Mayors of Santiago and Buenos Aires pledge to accelerate the AIDS response in their cities

16 September 2015

The Mayor of Santiago, Chile, and the Mayor-Elect of Buenos Aires, Argentina, have pledged to Fast-Track the AIDS response in their cities over the next five years. Carolina Tohá Morales of Santiago and Horacio Rodríguez Larreta of Buenos Aires signed the Paris Declaration to Fast-Track the AIDS response in cities in the presence of UNAIDS Executive Director Michel Sidibé, who visited Latin America from 7 to 14 September. 

The Paris Declaration includes ambitious HIV targets to be reached by 2020. It was first signed in Paris on World AIDS Day 2014 by the Mayor of Paris, Anne Hidalgo, and 25 of her counterparts from cities around the world. Many more have joined the initiative since then.

The goal of Fast-Track cities is to end the AIDS epidemic as a public health threat by 2030 and to eliminate discrimination.  

Mr Sidibé commended the city leaders for joining dozens of mayors from around the world who have put their cities on the Fast-Track and committed to leaving no one behind in the AIDS response.

At the signing event in Santiago, held on 7 September, Ms Tohá Morales said the city was making concerted efforts to ensure that young people have access to health services and runs sexual and reproductive rights programmes for young people. Two examples are the Comprehensive Sexuality Programme available in nine schools across the city and the Friendly Spaces Programme, which provides free and confidential health and sexuality counselling to adolescents.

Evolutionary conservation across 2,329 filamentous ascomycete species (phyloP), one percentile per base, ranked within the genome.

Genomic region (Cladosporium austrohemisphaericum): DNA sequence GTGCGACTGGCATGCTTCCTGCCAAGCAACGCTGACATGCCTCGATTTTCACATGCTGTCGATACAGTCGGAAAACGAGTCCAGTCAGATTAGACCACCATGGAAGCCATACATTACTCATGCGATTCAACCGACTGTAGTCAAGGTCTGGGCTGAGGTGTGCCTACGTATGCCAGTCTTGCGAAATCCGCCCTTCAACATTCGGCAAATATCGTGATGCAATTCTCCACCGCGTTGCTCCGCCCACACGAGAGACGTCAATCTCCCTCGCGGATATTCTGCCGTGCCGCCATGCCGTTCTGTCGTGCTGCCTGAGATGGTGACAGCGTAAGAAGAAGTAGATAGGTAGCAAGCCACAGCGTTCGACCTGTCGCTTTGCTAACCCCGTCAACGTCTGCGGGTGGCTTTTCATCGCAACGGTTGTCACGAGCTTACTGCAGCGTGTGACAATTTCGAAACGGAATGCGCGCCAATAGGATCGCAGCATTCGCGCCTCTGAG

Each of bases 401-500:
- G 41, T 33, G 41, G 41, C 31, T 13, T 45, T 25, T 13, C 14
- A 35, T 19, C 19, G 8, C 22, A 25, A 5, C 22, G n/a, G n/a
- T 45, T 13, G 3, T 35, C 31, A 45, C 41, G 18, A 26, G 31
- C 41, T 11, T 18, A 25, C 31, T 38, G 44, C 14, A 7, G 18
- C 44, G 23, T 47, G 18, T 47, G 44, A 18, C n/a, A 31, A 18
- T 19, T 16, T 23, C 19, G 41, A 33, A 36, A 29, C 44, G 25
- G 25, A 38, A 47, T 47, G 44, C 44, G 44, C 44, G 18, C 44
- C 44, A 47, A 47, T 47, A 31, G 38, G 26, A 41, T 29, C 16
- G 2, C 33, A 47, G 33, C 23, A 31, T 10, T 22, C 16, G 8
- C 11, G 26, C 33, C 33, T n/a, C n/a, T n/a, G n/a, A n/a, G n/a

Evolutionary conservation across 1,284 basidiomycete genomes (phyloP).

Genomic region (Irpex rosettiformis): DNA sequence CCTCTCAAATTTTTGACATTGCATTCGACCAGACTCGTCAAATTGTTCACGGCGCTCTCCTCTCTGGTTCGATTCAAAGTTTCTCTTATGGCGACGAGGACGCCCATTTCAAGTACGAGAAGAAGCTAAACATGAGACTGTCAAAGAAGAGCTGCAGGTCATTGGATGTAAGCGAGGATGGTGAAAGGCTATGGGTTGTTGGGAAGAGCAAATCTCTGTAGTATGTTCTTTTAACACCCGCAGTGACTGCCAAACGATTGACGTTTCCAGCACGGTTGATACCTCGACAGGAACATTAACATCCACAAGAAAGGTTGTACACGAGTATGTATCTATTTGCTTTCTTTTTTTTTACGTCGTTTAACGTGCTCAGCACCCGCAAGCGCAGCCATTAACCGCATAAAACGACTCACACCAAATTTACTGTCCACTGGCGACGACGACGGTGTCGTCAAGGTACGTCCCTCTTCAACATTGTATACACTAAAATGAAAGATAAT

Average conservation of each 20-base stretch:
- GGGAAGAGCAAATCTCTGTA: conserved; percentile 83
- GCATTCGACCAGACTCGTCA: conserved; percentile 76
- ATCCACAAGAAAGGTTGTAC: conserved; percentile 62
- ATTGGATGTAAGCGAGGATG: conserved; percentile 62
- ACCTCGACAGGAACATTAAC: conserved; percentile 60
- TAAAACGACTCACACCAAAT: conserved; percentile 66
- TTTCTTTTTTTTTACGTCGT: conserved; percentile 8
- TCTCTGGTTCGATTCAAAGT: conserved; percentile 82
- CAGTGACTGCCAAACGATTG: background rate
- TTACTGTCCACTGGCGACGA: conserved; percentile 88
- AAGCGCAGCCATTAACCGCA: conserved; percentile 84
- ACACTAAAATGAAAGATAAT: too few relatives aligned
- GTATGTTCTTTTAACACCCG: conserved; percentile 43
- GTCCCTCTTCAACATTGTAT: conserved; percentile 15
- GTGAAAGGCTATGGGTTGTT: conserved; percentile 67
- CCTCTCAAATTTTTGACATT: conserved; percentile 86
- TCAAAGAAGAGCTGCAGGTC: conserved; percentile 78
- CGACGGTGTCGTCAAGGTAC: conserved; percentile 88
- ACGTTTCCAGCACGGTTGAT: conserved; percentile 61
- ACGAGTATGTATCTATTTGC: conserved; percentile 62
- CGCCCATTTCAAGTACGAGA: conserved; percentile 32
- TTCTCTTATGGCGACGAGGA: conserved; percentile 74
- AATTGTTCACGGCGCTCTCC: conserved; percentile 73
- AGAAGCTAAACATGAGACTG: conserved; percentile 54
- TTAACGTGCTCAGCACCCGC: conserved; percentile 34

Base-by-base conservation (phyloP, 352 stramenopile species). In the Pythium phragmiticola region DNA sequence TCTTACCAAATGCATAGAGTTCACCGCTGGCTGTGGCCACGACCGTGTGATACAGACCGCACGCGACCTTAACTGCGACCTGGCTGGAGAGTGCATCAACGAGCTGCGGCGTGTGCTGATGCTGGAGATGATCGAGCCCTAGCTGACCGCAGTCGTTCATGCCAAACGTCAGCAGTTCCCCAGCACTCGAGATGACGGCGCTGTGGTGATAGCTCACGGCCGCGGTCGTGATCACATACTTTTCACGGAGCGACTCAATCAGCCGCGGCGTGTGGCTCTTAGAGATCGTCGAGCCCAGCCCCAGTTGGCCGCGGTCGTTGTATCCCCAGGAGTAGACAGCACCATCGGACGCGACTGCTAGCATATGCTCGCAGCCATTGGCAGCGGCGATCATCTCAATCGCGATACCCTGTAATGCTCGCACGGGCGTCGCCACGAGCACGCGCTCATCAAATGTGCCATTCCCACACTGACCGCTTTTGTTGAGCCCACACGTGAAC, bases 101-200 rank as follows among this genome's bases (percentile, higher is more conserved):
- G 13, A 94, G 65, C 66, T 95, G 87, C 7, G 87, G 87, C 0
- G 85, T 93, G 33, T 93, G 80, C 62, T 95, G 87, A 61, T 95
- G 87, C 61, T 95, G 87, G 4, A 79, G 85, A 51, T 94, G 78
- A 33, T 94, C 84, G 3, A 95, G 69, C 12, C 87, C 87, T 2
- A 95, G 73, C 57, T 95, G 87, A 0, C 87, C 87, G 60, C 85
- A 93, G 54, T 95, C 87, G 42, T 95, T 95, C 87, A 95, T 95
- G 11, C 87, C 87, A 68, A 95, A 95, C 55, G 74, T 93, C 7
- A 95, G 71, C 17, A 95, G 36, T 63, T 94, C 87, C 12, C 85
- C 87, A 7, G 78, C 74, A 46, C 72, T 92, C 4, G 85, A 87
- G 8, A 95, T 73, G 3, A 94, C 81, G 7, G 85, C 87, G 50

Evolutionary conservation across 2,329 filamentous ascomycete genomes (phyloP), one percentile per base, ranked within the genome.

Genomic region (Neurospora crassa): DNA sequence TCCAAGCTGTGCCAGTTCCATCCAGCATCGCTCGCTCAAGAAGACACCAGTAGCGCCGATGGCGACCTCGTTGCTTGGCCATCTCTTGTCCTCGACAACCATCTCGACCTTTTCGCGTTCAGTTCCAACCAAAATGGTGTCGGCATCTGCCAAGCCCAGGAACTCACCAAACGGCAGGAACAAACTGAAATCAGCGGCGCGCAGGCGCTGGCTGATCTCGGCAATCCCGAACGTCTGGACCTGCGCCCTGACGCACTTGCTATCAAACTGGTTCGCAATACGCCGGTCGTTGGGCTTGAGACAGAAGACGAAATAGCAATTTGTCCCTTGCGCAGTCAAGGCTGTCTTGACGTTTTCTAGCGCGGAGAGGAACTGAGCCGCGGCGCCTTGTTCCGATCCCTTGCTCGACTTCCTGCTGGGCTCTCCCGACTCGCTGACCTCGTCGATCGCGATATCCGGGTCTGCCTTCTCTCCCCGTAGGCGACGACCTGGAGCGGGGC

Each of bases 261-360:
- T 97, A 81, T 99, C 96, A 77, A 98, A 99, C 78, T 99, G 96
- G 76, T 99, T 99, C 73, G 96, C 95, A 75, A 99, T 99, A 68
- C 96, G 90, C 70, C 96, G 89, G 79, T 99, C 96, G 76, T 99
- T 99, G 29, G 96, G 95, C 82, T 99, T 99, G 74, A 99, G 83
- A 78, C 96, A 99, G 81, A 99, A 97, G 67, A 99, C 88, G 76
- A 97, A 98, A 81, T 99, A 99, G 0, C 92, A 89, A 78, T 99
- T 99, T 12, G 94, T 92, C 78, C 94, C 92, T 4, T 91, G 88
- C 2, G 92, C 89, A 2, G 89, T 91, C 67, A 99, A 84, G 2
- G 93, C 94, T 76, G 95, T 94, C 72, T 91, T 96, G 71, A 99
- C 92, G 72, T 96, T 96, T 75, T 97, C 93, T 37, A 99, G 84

Speaking at the signing ceremony in Buenos Aires on 10 September, Mr Rodríguez Larreta emphasized the importance of eliminating discrimination.  

Earlier this year, the City Parliament adopted a ground-breaking anti-discrimination law that prohibits all types of discrimination and establishes new mechanisms that increase access to justice and reparations. The law also calls on the city to educate citizens about their rights.

In Latin America, a large proportion of people living with HIV reside in urban areas, often in specific parts of cities and towns. Cities, especially metropolises like Buenos Aires and Santiago, are home to large numbers of people belonging to key populations, who often lack access to HIV prevention and treatment services. Ending the epidemic in the region requires ensuring that resources, services and support for HIV prevention and treatment reach those populations and locations. 


“We take the commitment made today very seriously and will work in a coordinated way to accelerate HIV prevention, education and zero discrimination, together with the various vulnerable populations, including young people.”

Carolina Tohá Morales, Mayor of Santiago, Chile

“For us, the values of non-discrimination and inclusion are very important. Buenos Aires is a tolerant city. You can count on us. We will implement the commitments we make by signing the Paris Declaration.”

Horacio Rodríguez Larreta, Mayor-elect of Buenos Aires, Argentina

“Adopting a Fast-Track cities approach to the response in the next five years is critical. Many people continue to be left behind and out of reach of HIV services in cities. The leadership of cities like Buenos Aires and Santiago will be key to ending the AIDS epidemic in Latin America.”

Michel Sidibé, UNAIDS Executive Director